Que sera, sera, whatever will be, will be, but first I need more coffee.

Tag: writing

Of Fountain Pens and Notebooks

I’ve always written in notebooks. I’ve never kept a proper journal or diary. There is no coherence to them. I often don’t even go back to the old ones. In fact, I tossed a great number of steno pads when I got a divorce from my first wife.

However, writing in notebooks is an old habit to break. I jumped on the moleskine bandwagon and haven’t looked back, though I was dragged into using them kicking and screaming. Okay, not exactly, but I gave them a try and I liked it. Since it is a high quality notebook I decided it was time to up my penmanship game. A little research showed me that fountain pens were the way to go. I gave up on expensive pens long ago because I kept losing them. There are cheap fountain pens, Pilot Varsity is an inexpensive disposable fountain pen and they are quite nice.

Writing with a fountain pen is different than a ballpoint. The ink flows more readily. You really need to write in cursive, so now I need to up my cursive game. My handwriting isn’t always the most legible. [Note-when I was learning how to write in cursive Russian I couldn’t write in cursive English for a while. It was weird.]

I was hip to the idea of using my iPhone for taking notes and writing but have given up for now. There are people that can do it. I even own a bluetooth keyboard. Writing longhand gives me clarity. It reduces distractions and leaves me to my own thoughts. It gives me more time to ponder as I put down words on the page.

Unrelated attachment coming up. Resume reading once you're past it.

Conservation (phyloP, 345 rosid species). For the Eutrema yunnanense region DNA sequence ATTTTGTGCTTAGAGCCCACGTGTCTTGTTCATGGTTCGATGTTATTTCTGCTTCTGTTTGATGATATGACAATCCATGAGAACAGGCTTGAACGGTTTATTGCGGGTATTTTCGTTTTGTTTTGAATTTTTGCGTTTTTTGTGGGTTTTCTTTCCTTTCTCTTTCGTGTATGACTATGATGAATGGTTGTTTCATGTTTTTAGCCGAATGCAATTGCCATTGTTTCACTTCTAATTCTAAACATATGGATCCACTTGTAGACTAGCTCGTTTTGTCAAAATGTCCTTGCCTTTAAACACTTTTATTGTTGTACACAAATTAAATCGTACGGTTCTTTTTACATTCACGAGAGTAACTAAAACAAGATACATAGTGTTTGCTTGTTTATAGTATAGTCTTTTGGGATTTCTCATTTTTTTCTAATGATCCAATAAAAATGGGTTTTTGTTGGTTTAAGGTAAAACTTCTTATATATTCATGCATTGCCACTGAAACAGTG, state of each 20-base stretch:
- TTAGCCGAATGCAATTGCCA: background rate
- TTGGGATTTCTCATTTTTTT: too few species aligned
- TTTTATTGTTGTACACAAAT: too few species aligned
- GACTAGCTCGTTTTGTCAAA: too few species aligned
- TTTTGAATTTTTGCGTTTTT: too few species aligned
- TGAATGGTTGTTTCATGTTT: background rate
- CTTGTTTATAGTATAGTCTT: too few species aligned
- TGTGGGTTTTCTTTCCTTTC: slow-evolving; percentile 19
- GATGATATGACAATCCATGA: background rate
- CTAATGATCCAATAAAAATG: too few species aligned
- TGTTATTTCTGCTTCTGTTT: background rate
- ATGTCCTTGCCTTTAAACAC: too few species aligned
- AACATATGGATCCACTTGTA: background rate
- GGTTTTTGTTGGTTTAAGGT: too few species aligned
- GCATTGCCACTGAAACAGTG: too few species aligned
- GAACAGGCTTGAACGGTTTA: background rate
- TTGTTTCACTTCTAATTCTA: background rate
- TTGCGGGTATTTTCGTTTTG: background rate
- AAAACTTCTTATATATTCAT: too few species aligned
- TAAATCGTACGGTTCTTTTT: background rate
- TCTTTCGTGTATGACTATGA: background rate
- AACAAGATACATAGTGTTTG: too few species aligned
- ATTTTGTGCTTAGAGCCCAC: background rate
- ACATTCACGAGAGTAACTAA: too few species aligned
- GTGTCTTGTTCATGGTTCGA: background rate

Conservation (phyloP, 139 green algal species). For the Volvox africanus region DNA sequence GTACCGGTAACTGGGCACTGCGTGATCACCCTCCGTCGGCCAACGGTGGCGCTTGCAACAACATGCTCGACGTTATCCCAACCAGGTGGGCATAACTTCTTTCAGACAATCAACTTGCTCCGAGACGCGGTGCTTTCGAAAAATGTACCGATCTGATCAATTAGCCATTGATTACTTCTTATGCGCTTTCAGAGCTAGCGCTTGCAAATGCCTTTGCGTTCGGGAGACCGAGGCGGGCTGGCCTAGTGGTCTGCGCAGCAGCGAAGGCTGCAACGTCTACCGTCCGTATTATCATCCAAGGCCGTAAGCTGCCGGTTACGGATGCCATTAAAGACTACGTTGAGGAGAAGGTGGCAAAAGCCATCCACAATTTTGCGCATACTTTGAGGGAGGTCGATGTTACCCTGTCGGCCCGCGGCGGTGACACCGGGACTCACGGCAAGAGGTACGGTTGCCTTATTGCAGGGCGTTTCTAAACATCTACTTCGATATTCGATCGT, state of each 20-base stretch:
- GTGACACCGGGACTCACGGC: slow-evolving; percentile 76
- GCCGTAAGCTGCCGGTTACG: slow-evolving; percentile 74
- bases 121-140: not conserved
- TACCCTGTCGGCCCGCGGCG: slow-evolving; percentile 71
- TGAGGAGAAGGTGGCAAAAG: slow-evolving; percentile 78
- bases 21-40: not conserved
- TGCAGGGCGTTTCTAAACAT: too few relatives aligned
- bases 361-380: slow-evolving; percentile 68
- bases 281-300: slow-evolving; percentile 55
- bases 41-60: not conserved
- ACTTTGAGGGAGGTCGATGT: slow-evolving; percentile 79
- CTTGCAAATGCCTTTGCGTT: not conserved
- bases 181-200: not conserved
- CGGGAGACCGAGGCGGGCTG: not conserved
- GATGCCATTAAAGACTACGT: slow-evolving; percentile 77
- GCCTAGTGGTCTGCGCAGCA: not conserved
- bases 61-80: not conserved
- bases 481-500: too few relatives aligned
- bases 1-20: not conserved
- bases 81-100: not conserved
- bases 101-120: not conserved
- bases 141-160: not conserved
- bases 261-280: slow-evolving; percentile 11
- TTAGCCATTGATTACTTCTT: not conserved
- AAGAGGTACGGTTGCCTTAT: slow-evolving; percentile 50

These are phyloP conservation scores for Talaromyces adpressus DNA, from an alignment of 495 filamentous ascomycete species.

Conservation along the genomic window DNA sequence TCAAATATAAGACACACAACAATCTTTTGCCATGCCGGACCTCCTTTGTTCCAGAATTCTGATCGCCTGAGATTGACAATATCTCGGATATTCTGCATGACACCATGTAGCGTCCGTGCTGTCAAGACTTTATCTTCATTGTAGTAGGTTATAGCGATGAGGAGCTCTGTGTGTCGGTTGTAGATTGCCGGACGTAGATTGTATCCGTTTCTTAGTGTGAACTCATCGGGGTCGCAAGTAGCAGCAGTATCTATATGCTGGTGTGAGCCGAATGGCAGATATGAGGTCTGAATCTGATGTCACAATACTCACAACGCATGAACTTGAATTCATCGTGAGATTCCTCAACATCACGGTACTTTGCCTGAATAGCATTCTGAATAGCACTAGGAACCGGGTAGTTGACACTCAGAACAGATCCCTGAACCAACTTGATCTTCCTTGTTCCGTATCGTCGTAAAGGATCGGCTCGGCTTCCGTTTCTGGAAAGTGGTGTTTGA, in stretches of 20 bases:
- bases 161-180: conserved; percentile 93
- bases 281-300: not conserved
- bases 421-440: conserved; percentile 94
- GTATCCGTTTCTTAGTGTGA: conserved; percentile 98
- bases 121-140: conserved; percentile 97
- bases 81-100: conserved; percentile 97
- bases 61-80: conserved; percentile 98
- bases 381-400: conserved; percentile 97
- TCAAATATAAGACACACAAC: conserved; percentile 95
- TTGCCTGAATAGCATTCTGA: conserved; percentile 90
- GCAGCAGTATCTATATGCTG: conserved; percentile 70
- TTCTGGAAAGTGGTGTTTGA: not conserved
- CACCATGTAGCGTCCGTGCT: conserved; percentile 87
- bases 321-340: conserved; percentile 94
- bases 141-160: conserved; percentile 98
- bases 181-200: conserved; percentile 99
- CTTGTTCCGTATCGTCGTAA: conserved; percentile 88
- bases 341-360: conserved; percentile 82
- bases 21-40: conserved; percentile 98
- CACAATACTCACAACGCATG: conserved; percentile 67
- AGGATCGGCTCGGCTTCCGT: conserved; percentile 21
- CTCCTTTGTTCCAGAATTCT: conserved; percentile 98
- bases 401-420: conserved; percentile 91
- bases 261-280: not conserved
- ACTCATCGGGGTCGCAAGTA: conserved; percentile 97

I’m looking at other notebooks. Moleskines are pricey though paper in general is getting more expensive, so I’m looking at other brands. Rhodia seems to be another popular brand amongst aficionados of writing by hand. I’ll have to try one out. I have to use the technology that matches my thinking style. Touchscreen devices will improve and become more reliable and secure but until then pen and paper is my preferred aberration.

Letters of Note

Saw this on reddit:

Letters of Note: Slaughterhouse Five

It seems great writers have had horrific things happen to them or around them. Samuel Clemens (Mark Twain) lost his brother in a steamship explosion, John Gardner lost his young brother by accidentally running over him with a tractor, and Kurt Vonnegut lived through the bombing of Dresden as a prisoner-of-war. If it takes such tragedy or deprivation to be a great writer, I would rather be unremarkable.

In a letter to his parents about his ordeals Vonnegut wrote:

On about February 14th the Americans came over, followed by the R.A.F. their combined labors killed 250,000 people in twenty-four hours and destroyed all of Dresden — possibly the world’s most beautiful city. But not me.

I think that writing is the only way for some people to cope. Our lives are richer for them having written and for that I am grateful. I’ve been fortunate but I know fortune can change.

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